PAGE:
As South Africa begins to pick up the pieces in the wake of civil unrest and public looting that has gripped Gauteng and KwaZulu-Natal over the past week, investors will be tracking the aftermath and the government’s response on how it intends to get the economy back on track.
Fitch Ratings believes that the direct economic impact of riots in South Africa following the arrest of former president Jacob Zuma will be limited for the sovereign’s creditworthiness.
“However, the violence highlights tail risks to social and political stability and could affect fiscal policy, including public-sector wage negotiations, complicating efforts to stabilise the level of government debt/GDP,” it said.
The ongoing unrest is affecting critical sectors such as transport, but Fitch noted that this is expected to fade soon with only transitory macroeconomic effects.
“Even if it escalates, the effects on the economy should be temporary and are unlikely to affect South Africa’s rating which we affirmed at ‘BB-’ with a Negative Outlook in May 2021.
“In fact, the economy has performed better than expected – we revised our forecast for economic growth in 2021 to 4.9% in June, from 4.3% in our May review,” the ratings group said.
It said that South Africa’s record on political stability is reasonable, as reflected by its score for this subcategory of the World Bank’s governance indicators in the 40th percentile, which is only marginally worse than the median of 43 for ‘BB’ category sovereigns.
“However, the violence underscores the risk that exceptionally high-income inequality and unemployment could jeopardise social and political stability over the medium to long term.”
Fitch warned that the crisis in the country could also escalate long-standing tensions within the ruling African National Congress (ANC).
“Our base case is that these will continue to complicate president Cyril Ramaphosa’s efforts to muster support for his policies. However, there is a small risk that a faction of Mr Zuma’s allies breaks from the ANC, having already suffered the suspension of its most prominent current leader, Ace Magashule, from his role as ANC secretary-general in May.”
The ANC has only 230 out of 400 seats in parliament, so defections could deprive it of a majority, with potentially significant ramifications for policymaking. Fitch said that an important test will be the national elective conference in December 2022, where president Ramaphosa will seek to be confirmed as the ANC leader and presidential candidate for the 2024 elections.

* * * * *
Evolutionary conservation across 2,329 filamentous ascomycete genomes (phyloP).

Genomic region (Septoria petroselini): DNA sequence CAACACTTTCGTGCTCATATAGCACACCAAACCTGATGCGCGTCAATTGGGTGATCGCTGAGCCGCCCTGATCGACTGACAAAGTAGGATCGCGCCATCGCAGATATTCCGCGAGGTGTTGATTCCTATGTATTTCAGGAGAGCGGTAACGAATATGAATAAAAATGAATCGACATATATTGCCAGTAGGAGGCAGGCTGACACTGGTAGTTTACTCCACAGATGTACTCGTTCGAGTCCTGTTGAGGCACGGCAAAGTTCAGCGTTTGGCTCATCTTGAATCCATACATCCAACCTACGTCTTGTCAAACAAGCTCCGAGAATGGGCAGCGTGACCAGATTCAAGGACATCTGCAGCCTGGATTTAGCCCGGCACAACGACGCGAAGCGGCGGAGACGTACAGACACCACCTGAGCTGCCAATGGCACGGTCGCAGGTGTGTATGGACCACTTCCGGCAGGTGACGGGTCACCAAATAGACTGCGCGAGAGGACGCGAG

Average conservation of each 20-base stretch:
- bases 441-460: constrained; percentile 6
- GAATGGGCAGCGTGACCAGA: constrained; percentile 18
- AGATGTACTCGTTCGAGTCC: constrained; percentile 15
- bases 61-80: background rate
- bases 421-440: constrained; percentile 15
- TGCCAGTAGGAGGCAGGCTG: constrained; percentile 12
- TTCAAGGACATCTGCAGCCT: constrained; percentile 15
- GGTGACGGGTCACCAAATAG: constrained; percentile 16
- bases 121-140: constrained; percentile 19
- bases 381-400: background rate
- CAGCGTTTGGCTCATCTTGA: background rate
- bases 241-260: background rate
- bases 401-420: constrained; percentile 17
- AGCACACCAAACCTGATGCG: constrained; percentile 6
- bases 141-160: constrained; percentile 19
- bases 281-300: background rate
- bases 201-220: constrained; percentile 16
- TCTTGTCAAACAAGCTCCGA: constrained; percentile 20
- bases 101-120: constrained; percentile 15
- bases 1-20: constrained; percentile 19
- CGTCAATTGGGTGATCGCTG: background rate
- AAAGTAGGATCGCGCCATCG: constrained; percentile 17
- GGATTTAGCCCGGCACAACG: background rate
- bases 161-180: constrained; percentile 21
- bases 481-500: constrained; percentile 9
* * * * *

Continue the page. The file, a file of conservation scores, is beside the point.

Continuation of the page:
A greater near-term risk, it warned, is that public finances could be affected if the government reacts to the riots by easing fiscal policy.
“The unrest could embolden public-sector trade unions in ongoing wage negotiations, while raising pressure on the government to accede to their demands to avoid damaging strikes, particularly just before the local elections in October,” Fitch said.
It warned in May, that failure to implement fiscal consolidation measures that raise confidence in the government’s ability to stabilise fiscal debt/GDP over the medium term would be a factor that could lead to a rating downgrade.
The government has made only modest adjustments so far to its offer to public-sector workers, Fitch said. “However, it is not clear that the government’s current offer will satisfy the unions, and uncertainty about the key wage component within fiscal spending will linger if the wage agreement covers only one year.”
An increase in wages that puts more strain on the budget could raise doubts about the feasibility of the government’s fiscal consolidation plans,” Fitch said.
“Moreover, the evolution of the Covid-19 pandemic could provide further challenges to the public finances in the months ahead – although the economic impact of the latest infection wave appears to have been manageable so far, even as the human cost has mounted.”